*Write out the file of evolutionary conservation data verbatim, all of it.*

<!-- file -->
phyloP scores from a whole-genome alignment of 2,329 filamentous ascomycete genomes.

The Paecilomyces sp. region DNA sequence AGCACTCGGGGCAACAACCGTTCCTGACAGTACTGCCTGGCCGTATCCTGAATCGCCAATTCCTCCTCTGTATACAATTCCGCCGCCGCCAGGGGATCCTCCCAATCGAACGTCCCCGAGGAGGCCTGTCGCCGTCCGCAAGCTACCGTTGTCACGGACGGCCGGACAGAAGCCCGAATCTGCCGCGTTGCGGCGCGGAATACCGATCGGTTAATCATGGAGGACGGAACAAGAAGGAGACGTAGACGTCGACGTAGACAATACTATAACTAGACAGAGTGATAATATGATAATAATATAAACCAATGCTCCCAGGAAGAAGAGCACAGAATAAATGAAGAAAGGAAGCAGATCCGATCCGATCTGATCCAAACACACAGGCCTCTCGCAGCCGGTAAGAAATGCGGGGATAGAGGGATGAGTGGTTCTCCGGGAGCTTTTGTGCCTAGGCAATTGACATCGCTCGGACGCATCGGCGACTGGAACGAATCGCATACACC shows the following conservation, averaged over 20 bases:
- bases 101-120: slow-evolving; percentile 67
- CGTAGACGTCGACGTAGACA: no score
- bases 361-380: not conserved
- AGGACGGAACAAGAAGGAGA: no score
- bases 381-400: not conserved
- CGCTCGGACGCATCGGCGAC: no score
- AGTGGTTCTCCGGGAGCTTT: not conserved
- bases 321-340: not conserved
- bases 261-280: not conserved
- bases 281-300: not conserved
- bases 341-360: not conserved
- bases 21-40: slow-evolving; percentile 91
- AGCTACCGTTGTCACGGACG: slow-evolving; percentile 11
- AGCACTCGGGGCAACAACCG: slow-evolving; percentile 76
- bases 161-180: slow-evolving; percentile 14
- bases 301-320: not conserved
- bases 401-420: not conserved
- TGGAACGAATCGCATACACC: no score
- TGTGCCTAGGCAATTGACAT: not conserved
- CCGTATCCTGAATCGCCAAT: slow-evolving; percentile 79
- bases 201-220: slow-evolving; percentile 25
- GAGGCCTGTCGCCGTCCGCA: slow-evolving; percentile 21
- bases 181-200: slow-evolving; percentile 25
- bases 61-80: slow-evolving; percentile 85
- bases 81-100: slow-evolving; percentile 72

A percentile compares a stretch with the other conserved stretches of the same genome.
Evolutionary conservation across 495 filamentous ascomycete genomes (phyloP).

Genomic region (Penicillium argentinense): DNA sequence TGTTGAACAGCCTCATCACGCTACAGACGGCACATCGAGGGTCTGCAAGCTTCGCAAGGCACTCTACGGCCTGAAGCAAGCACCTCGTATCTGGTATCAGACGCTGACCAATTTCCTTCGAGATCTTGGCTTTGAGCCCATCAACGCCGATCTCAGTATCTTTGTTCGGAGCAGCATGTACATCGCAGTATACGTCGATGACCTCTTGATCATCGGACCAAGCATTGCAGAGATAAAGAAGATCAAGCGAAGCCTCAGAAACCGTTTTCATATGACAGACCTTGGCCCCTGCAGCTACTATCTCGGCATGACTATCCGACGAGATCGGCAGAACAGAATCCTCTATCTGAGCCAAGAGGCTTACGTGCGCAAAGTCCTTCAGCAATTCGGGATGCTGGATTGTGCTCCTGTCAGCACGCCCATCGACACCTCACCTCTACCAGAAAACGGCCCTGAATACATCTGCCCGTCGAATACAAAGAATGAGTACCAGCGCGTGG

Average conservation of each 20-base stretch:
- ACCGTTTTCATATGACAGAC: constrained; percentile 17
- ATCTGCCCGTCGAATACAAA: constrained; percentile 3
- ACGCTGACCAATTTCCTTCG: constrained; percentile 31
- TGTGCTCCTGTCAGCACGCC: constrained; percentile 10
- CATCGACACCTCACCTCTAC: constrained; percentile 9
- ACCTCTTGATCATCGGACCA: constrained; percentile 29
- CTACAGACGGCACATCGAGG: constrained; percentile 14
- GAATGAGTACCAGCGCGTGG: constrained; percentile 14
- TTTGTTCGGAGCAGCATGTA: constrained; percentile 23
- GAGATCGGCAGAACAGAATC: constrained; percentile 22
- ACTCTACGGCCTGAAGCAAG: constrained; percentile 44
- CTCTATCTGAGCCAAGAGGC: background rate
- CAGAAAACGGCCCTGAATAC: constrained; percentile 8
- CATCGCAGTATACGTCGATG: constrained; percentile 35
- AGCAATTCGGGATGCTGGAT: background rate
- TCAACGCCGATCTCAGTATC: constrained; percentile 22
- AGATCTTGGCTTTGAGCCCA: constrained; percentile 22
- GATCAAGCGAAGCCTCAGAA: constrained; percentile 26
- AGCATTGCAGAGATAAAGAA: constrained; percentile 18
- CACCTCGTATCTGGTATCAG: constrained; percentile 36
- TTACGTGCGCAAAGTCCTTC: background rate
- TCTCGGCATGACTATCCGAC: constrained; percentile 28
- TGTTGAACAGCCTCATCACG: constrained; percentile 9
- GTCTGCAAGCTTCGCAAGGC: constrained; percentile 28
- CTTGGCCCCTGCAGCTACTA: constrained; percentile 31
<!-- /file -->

phyloP scores from a whole-genome alignment of 2,329 filamentous ascomycete genomes.

The Paecilomyces sp. region DNA sequence AGCACTCGGGGCAACAACCGTTCCTGACAGTACTGCCTGGCCGTATCCTGAATCGCCAATTCCTCCTCTGTATACAATTCCGCCGCCGCCAGGGGATCCTCCCAATCGAACGTCCCCGAGGAGGCCTGTCGCCGTCCGCAAGCTACCGTTGTCACGGACGGCCGGACAGAAGCCCGAATCTGCCGCGTTGCGGCGCGGAATACCGATCGGTTAATCATGGAGGACGGAACAAGAAGGAGACGTAGACGTCGACGTAGACAATACTATAACTAGACAGAGTGATAATATGATAATAATATAAACCAATGCTCCCAGGAAGAAGAGCACAGAATAAATGAAGAAAGGAAGCAGATCCGATCCGATCTGATCCAAACACACAGGCCTCTCGCAGCCGGTAAGAAATGCGGGGATAGAGGGATGAGTGGTTCTCCGGGAGCTTTTGTGCCTAGGCAATTGACATCGCTCGGACGCATCGGCGACTGGAACGAATCGCATACACC shows the following conservation, averaged over 20 bases:
- bases 101-120: slow-evolving; percentile 67
- CGTAGACGTCGACGTAGACA: no score
- bases 361-380: not conserved
- AGGACGGAACAAGAAGGAGA: no score
- bases 381-400: not conserved
- CGCTCGGACGCATCGGCGAC: no score
- AGTGGTTCTCCGGGAGCTTT: not conserved
- bases 321-340: not conserved
- bases 261-280: not conserved
- bases 281-300: not conserved
- bases 341-360: not conserved
- bases 21-40: slow-evolving; percentile 91
- AGCTACCGTTGTCACGGACG: slow-evolving; percentile 11
- AGCACTCGGGGCAACAACCG: slow-evolving; percentile 76
- bases 161-180: slow-evolving; percentile 14
- bases 301-320: not conserved
- bases 401-420: not conserved
- TGGAACGAATCGCATACACC: no score
- TGTGCCTAGGCAATTGACAT: not conserved
- CCGTATCCTGAATCGCCAAT: slow-evolving; percentile 79
- bases 201-220: slow-evolving; percentile 25
- GAGGCCTGTCGCCGTCCGCA: slow-evolving; percentile 21
- bases 181-200: slow-evolving; percentile 25
- bases 61-80: slow-evolving; percentile 85
- bases 81-100: slow-evolving; percentile 72

A percentile compares a stretch with the other conserved stretches of the same genome.
Evolutionary conservation across 495 filamentous ascomycete genomes (phyloP).

Genomic region (Penicillium argentinense): DNA sequence TGTTGAACAGCCTCATCACGCTACAGACGGCACATCGAGGGTCTGCAAGCTTCGCAAGGCACTCTACGGCCTGAAGCAAGCACCTCGTATCTGGTATCAGACGCTGACCAATTTCCTTCGAGATCTTGGCTTTGAGCCCATCAACGCCGATCTCAGTATCTTTGTTCGGAGCAGCATGTACATCGCAGTATACGTCGATGACCTCTTGATCATCGGACCAAGCATTGCAGAGATAAAGAAGATCAAGCGAAGCCTCAGAAACCGTTTTCATATGACAGACCTTGGCCCCTGCAGCTACTATCTCGGCATGACTATCCGACGAGATCGGCAGAACAGAATCCTCTATCTGAGCCAAGAGGCTTACGTGCGCAAAGTCCTTCAGCAATTCGGGATGCTGGATTGTGCTCCTGTCAGCACGCCCATCGACACCTCACCTCTACCAGAAAACGGCCCTGAATACATCTGCCCGTCGAATACAAAGAATGAGTACCAGCGCGTGG

Average conservation of each 20-base stretch:
- ACCGTTTTCATATGACAGAC: constrained; percentile 17
- ATCTGCCCGTCGAATACAAA: constrained; percentile 3
- ACGCTGACCAATTTCCTTCG: constrained; percentile 31
- TGTGCTCCTGTCAGCACGCC: constrained; percentile 10
- CATCGACACCTCACCTCTAC: constrained; percentile 9
- ACCTCTTGATCATCGGACCA: constrained; percentile 29
- CTACAGACGGCACATCGAGG: constrained; percentile 14
- GAATGAGTACCAGCGCGTGG: constrained; percentile 14
- TTTGTTCGGAGCAGCATGTA: constrained; percentile 23
- GAGATCGGCAGAACAGAATC: constrained; percentile 22
- ACTCTACGGCCTGAAGCAAG: constrained; percentile 44
- CTCTATCTGAGCCAAGAGGC: background rate
- CAGAAAACGGCCCTGAATAC: constrained; percentile 8
- CATCGCAGTATACGTCGATG: constrained; percentile 35
- AGCAATTCGGGATGCTGGAT: background rate
- TCAACGCCGATCTCAGTATC: constrained; percentile 22
- AGATCTTGGCTTTGAGCCCA: constrained; percentile 22
- GATCAAGCGAAGCCTCAGAA: constrained; percentile 26
- AGCATTGCAGAGATAAAGAA: constrained; percentile 18
- CACCTCGTATCTGGTATCAG: constrained; percentile 36
- TTACGTGCGCAAAGTCCTTC: background rate
- TCTCGGCATGACTATCCGAC: constrained; percentile 28
- TGTTGAACAGCCTCATCACG: constrained; percentile 9
- GTCTGCAAGCTTCGCAAGGC: constrained; percentile 28
- CTTGGCCCCTGCAGCTACTA: constrained; percentile 31